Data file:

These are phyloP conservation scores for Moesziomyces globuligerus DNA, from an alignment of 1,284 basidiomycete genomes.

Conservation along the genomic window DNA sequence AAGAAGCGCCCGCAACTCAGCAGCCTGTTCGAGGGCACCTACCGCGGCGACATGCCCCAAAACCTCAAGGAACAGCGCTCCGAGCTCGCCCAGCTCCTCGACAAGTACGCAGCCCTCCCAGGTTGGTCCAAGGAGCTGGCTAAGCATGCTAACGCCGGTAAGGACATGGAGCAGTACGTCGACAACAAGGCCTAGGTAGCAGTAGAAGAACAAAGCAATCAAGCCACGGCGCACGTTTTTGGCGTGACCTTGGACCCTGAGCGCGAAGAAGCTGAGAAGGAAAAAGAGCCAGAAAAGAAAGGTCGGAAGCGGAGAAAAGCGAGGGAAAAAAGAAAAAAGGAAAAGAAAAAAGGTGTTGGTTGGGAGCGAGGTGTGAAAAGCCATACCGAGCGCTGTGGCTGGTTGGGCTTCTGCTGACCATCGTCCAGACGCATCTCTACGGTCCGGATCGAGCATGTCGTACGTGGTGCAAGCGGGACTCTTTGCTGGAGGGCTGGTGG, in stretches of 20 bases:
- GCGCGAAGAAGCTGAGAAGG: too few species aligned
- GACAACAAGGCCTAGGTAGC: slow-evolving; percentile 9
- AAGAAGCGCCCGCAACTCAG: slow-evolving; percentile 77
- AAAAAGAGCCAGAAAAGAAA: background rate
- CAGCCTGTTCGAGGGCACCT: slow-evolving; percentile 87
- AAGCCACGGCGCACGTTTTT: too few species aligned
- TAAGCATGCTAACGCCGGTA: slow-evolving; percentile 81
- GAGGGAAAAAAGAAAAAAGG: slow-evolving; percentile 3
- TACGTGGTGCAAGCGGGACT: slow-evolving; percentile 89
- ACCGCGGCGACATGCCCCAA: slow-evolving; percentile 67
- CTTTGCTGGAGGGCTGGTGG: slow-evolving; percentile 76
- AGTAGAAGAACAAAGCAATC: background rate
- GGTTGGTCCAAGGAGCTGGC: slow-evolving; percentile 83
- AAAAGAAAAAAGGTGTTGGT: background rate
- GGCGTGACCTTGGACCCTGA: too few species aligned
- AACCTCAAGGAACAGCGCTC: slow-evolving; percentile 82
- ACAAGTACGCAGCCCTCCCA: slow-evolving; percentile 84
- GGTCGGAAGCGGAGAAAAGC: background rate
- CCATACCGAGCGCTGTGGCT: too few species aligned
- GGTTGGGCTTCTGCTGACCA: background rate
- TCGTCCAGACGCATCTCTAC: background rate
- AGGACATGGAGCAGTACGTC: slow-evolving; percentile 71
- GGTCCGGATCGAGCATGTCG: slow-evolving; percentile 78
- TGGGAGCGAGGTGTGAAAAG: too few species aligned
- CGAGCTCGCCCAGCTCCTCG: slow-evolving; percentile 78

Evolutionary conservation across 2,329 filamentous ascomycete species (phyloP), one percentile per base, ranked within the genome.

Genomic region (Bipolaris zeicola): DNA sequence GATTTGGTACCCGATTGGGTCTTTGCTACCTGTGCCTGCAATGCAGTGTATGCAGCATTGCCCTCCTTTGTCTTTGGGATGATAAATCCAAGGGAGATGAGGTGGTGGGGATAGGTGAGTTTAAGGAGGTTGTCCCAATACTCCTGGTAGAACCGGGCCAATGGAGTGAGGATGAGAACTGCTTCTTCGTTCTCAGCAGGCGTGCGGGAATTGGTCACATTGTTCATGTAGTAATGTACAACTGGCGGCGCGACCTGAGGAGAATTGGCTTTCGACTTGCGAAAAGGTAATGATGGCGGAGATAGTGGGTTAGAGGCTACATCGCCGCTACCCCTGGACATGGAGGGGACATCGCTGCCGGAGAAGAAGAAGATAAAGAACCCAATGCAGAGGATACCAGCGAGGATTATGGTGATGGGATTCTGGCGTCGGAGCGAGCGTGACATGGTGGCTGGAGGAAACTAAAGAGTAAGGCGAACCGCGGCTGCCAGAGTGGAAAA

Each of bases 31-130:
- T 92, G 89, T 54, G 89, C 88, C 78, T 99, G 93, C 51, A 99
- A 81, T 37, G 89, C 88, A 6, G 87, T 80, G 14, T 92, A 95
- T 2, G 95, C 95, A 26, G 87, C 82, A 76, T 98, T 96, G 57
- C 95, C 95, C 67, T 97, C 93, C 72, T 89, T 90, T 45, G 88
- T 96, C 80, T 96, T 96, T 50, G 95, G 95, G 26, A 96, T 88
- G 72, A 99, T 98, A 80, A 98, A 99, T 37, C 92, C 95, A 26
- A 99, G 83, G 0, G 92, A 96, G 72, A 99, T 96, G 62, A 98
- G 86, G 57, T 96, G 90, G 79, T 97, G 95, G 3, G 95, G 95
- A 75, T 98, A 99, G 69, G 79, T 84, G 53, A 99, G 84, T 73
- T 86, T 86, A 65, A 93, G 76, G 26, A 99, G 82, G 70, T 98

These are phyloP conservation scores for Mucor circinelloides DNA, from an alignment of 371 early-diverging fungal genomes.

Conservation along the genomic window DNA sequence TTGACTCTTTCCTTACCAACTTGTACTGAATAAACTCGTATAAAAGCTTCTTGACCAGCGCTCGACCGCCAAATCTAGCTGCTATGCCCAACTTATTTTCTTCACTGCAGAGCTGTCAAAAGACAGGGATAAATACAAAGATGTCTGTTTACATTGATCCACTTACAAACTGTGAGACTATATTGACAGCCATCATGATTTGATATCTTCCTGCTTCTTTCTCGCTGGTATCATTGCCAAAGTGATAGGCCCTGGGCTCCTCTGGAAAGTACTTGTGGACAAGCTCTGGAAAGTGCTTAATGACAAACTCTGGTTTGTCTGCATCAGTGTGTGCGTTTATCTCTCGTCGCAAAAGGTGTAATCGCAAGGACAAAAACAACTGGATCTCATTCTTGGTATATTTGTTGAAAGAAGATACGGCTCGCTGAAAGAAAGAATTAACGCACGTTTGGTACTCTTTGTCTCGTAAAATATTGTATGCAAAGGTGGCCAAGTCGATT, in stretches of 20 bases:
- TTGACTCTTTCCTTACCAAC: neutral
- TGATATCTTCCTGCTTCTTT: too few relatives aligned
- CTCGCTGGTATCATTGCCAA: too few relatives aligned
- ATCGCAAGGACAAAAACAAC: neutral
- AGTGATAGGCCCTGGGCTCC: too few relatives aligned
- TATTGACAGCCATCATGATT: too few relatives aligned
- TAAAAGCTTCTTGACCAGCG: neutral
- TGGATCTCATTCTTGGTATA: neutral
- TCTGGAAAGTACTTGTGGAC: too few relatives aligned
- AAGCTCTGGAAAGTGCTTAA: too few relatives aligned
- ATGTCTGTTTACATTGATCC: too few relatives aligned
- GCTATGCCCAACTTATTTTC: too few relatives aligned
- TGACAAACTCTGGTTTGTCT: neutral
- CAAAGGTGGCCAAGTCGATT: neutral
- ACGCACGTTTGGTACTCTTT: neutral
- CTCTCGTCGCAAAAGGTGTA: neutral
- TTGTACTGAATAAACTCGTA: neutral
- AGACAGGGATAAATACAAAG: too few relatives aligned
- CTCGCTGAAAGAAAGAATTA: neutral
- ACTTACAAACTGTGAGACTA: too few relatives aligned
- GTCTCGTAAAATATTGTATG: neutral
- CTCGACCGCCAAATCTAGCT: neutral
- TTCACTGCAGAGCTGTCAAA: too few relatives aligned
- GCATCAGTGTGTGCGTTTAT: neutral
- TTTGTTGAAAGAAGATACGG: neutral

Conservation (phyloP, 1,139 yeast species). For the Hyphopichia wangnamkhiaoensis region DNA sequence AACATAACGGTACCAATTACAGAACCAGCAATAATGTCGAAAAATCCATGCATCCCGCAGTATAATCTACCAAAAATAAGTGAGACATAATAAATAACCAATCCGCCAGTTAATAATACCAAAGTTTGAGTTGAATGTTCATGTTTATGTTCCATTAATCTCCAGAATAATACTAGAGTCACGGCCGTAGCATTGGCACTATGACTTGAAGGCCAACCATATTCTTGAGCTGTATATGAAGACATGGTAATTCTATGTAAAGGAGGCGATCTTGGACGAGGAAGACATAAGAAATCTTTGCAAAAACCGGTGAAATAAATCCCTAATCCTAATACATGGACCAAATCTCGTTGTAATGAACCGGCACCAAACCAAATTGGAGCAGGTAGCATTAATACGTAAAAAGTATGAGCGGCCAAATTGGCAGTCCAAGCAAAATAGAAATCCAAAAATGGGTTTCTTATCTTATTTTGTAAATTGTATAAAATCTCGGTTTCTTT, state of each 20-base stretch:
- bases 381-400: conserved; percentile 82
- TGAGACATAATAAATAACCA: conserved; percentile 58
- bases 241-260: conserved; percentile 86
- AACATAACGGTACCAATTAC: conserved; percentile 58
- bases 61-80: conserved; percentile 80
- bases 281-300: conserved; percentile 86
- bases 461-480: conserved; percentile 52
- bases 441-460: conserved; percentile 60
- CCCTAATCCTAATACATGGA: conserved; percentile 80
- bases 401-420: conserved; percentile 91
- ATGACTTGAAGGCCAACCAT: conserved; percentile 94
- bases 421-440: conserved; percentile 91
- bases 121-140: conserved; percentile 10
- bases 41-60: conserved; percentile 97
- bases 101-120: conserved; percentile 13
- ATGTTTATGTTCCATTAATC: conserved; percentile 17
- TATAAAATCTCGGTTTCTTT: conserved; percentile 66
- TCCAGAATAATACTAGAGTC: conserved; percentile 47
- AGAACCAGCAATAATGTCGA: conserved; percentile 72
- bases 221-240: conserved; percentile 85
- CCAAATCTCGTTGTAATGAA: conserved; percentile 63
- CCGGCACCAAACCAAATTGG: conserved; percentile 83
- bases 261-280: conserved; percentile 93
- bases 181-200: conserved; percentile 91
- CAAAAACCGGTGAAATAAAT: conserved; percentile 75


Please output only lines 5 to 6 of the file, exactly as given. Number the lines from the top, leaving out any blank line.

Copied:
- AAGAAGCGCCCGCAACTCAG: slow-evolving; percentile 77
- AAAAAGAGCCAGAAAAGAAA: background rate